Michael Pluth, Department of Chemistry and Biochemistry, University of Oregon

 College of Chemistry

Reactive sulfur species, such as H2S and sulfane-sulfur compounds, play key roles in different (patho)physiological processes. In addition, these small molecules are also key targets for new donor motifs that function both as important research tools and pharmacological agents. Aligned with this importance, our lab has recently developed a palette of new donor motifs, including H2S- and...   More >

Dynasties and Democracy in Japan

Colloquium | February 1 | 4 p.m. | 180 Doe Library

 Daniel M. Smith, Associate Professor, Harvard University

 Center for Japanese Studies (CJS)

Political dynasties exist in all democracies, but have been conspicuously prevalent in Japan, where over a third of legislators and two-thirds of cabinet ministers come from families with a history in parliament. In his new book, Dynasties and Democracy: The Inherited Incumbency Advantage in Japan, Daniel M. Smith introduces a comparative theory to explain the persistence of dynastic...   More >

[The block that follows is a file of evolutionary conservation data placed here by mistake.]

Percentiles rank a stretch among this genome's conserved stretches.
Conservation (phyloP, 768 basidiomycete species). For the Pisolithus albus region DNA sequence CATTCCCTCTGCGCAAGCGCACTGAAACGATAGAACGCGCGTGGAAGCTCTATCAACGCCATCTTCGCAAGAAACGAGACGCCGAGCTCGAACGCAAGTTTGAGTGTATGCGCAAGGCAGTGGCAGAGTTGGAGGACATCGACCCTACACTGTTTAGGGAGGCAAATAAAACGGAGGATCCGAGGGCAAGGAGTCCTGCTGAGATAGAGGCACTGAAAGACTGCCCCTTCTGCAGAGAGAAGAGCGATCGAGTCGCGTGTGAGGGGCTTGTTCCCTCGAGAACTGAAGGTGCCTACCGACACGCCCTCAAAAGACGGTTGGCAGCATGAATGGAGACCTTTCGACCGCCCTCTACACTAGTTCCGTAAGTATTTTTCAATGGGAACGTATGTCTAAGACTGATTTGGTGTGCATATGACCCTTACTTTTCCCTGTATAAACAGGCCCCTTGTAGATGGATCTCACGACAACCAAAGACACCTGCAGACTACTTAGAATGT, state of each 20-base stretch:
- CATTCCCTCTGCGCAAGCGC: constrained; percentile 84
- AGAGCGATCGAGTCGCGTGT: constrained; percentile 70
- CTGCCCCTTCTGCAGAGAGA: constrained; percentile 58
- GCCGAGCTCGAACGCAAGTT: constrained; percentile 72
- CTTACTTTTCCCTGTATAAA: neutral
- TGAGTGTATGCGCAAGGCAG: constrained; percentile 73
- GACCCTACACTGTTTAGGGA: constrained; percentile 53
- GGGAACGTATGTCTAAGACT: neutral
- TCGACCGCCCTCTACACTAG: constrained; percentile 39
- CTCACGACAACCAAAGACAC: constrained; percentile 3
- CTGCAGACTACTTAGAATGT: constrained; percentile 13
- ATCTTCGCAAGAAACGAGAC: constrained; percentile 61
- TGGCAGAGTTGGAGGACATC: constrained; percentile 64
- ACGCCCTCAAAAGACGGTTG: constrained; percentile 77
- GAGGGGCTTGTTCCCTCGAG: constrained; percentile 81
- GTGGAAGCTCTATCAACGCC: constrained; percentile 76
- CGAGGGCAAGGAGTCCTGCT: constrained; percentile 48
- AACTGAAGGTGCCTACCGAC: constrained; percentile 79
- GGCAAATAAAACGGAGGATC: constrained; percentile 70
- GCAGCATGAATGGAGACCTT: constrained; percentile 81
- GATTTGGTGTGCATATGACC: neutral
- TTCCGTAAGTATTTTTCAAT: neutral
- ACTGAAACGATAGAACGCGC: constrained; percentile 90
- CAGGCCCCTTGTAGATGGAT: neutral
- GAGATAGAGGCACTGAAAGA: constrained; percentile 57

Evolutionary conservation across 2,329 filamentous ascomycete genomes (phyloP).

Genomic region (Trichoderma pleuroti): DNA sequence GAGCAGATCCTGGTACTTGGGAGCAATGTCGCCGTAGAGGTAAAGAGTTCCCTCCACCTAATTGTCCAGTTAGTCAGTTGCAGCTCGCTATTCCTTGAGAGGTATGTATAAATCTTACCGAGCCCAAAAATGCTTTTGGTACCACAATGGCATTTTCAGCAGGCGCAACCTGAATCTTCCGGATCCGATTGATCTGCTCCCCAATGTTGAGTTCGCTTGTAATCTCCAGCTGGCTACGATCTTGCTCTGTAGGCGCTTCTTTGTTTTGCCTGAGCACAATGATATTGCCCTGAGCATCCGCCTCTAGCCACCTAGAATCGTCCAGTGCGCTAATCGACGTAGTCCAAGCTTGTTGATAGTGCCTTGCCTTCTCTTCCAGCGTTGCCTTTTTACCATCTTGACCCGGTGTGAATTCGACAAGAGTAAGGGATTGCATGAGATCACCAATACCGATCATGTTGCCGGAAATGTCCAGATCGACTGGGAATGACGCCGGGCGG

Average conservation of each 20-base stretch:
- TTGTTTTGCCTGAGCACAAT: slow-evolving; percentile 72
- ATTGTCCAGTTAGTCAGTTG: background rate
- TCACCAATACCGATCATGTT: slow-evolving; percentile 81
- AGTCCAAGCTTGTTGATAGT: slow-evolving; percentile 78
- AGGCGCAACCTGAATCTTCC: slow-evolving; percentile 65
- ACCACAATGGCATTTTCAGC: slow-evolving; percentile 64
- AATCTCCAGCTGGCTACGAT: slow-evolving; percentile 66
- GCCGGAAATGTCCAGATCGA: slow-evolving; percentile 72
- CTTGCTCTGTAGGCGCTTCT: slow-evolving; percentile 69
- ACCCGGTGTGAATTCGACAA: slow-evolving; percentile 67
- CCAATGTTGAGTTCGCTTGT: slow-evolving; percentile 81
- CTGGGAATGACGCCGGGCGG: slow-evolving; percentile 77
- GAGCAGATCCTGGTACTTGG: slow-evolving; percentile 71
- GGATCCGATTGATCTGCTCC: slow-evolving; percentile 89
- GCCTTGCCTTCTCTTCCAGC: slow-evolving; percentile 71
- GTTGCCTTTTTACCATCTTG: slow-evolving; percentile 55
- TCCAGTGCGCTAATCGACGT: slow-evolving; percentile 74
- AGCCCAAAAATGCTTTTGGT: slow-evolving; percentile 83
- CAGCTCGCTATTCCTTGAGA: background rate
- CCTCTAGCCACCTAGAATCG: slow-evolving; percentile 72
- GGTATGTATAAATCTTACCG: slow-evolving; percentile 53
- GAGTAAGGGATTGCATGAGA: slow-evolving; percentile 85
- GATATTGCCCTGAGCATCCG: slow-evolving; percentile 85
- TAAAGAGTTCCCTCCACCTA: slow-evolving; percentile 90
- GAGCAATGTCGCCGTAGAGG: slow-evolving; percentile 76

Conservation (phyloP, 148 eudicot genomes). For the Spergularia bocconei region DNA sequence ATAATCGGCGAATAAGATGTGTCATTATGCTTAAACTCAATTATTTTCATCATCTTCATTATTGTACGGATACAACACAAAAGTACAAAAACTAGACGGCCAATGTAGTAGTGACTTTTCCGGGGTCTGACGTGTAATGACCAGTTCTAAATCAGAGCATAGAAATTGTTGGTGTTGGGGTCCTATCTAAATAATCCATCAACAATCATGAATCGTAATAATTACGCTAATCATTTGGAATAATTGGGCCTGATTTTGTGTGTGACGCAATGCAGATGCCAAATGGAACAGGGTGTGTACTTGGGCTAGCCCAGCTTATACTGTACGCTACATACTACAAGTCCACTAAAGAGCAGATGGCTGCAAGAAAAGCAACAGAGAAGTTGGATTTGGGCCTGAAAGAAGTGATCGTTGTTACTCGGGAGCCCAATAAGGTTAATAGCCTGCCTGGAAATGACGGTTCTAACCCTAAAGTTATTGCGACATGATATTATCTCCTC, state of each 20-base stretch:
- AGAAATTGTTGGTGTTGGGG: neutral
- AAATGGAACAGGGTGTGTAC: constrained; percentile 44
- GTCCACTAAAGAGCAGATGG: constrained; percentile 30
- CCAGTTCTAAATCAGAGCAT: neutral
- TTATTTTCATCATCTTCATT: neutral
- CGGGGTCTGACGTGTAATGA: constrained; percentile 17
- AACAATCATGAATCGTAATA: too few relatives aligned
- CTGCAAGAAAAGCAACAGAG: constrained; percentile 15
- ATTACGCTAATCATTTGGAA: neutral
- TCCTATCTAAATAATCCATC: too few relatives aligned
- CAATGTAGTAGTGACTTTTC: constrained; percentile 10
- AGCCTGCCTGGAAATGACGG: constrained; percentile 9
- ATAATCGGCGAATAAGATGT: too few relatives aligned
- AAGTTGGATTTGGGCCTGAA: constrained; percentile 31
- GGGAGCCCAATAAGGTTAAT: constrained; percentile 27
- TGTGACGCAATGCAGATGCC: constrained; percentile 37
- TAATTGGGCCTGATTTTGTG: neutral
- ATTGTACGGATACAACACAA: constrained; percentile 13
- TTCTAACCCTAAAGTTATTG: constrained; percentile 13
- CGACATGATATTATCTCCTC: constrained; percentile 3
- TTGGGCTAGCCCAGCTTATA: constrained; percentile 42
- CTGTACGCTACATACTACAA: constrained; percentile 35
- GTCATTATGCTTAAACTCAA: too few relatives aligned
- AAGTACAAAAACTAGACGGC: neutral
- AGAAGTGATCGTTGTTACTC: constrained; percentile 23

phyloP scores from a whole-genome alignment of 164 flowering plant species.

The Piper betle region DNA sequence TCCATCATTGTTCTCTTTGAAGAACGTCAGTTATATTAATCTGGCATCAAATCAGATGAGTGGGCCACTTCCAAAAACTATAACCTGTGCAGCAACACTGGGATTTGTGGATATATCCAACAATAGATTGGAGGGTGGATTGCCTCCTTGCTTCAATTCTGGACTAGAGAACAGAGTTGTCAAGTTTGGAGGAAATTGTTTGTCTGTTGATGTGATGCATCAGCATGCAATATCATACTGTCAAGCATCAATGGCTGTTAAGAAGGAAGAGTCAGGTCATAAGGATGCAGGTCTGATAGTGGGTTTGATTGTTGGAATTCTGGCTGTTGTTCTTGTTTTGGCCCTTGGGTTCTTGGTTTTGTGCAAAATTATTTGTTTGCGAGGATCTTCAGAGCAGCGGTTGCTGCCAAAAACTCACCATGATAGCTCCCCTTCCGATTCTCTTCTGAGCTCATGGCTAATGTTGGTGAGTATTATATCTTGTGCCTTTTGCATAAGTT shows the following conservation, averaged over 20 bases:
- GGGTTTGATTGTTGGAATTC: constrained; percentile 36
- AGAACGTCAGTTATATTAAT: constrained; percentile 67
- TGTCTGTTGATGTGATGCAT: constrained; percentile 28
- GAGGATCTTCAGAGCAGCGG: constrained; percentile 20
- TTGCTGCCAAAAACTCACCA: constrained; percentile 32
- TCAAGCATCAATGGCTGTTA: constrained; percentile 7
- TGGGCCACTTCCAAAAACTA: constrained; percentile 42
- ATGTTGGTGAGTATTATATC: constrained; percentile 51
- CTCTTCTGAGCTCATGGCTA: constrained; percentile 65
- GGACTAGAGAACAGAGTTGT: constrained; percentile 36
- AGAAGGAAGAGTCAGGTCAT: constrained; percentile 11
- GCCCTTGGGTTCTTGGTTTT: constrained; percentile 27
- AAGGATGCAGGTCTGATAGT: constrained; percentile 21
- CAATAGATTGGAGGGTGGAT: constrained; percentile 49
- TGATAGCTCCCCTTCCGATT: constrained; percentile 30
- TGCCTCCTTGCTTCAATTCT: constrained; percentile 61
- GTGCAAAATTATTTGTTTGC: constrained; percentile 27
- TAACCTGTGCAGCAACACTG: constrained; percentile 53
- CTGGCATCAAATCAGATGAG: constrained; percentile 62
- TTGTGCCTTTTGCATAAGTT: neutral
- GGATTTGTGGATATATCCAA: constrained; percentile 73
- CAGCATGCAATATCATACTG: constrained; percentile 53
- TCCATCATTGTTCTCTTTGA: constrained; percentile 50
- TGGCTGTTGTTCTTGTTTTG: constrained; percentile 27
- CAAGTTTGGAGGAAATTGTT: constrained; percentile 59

Student Arithmetic Geometry Seminar: Etale Homotopy Obstructions for Rational Points Applied to Open Subvarieties

Seminar | February 1 | 4:10-5 p.m. | 891 Evans Hall

 David Corwin, UCB

 Department of Mathematics

In 2008, Bjorn Poonen announced the construction of a variety without rational points but no étale-Brauer obstruction to the existence of rational points. We attempt to create a new obstruction that explains Poonen s example by applying the étale-Brauer obstruction to a Zariski open cover of a variety. On the one hand, we prove a general result stating that this new obstruction explains every...   More >